After a few days leave here is the latest T&I news from Beamish. You may also notice some subtle changes to the Blog, part of a process of hopefully improving its appearance and the access to particular themes and topics. Let us know what you think!
Below: The Coles steam crane adjacent to the Tram Depot has departed for a new home at a museum in Cumbria. It was never an accessioned object at Beamish and came here as something of a last ditch effort to prevent it being scrapped. As a result, this Derby built and Bristol operated crane was placed on the nearest patch of land to the offices, where it has remained ever since! It will now be restored to steam to work in a timber yard, loading a steam powered rack saw. It is seen here with the jib lowered and a start being made on dismantling it last Saturday morning.
Below: The boiler was removed after the roof had been lifted clear.
Below: Preparing to load the underframe, with assorted crane bits all around!
Below: All packed and ready to depart.
Below: As part of the Home Farm re-dating to the Second World War period, several Anderson Shelters have been obtained, in order to create one good one! The bases tend to rot and the ends are almost always lost. As a result, Chris now has a pile of bits and a laborious patching exercise to create one shelter to original specification, which will be planted in the Orchard at Home Farm adjacent to the newly refurbished cottages.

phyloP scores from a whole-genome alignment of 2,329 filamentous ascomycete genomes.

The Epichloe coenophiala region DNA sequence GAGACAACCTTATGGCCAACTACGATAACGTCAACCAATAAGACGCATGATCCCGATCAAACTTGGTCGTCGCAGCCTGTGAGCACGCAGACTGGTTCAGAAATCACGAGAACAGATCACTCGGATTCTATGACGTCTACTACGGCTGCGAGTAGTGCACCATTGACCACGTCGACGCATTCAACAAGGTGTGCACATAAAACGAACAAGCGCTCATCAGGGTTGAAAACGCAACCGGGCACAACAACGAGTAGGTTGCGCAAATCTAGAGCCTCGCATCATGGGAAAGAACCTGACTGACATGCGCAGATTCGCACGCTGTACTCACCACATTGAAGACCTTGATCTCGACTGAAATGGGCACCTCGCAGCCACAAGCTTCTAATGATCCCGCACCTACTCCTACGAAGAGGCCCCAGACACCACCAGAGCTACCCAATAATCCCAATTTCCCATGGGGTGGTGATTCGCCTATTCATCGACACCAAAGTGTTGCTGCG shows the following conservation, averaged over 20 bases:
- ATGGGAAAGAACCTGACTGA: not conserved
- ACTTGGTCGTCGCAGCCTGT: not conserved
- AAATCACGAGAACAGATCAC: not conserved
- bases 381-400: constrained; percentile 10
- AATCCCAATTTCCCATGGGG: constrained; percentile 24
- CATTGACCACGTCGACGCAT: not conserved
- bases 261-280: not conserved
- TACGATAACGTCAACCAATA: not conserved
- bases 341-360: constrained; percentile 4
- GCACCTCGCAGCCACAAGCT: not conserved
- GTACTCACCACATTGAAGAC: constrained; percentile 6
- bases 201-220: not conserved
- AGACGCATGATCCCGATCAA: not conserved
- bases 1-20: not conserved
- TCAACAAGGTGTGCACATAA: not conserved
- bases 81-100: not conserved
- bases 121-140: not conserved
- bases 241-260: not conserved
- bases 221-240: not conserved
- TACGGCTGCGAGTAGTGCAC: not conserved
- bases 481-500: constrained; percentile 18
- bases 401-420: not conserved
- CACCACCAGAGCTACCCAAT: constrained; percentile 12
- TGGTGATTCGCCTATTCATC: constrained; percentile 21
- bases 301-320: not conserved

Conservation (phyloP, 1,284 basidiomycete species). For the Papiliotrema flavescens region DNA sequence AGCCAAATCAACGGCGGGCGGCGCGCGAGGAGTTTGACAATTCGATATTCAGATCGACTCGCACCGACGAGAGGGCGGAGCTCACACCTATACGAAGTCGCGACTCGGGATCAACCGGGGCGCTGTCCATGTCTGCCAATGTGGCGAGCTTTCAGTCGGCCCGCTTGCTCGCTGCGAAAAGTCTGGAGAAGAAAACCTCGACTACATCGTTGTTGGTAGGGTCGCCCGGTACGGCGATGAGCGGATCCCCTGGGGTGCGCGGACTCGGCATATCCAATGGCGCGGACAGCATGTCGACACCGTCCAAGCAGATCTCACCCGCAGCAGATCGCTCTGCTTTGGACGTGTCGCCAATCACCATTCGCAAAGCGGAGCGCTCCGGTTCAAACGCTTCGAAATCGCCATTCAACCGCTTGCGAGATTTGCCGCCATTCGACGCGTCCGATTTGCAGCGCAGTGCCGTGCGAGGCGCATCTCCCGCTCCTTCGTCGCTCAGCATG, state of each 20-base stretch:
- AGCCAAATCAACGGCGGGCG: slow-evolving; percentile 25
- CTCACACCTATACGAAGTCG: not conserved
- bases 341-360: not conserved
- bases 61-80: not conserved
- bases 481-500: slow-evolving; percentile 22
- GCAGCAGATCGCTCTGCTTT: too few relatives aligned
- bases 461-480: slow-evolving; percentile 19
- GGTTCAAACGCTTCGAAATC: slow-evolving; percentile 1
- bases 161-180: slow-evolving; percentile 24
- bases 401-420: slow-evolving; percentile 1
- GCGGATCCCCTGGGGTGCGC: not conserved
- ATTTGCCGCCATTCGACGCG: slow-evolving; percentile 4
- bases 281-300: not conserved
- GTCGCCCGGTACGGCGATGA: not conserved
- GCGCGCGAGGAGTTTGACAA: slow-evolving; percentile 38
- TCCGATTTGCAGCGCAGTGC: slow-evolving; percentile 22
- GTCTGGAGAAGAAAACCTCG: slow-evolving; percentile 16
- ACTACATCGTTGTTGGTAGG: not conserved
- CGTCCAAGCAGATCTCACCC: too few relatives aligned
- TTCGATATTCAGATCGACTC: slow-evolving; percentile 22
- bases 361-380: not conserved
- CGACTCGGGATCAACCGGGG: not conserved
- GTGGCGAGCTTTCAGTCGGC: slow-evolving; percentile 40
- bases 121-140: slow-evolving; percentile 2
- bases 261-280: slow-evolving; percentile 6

Below: Some of the ‘spare’ bits – the straight sections being trimmed to form the new base of the shelter.
Below: Chris setting up and tack welding the patches. When the sections are cut short, they tend to flatten, so each piece has to be tacked and formed corrugation by corrugation to ensure it aligns with the main piece – fairly tedious work!
Below: Here is a new base, with sections tacked in place and which will be seam welded and ground flush.
Below: Dave has been hard at work on Samson, as ever! Here are the completed slidebars.
Below: Both slidebars have been hand scraped, as can be seen here, indicated by the gentle witness marks evident. This ensures an absolutely true surface. Note also the oil hole and rebate for lubricating the crosshead.
Below: This profile cut steel plate will form the connecting rod.
Below: Dave made this jig to set out the radius for the expansion link and die block, ensuring both are machined to match each other exactly.
Below: A close up of the expansion link (Samson has just the one).
Below: Another view of the jig, with die block in position for machining and the expansion link beyond.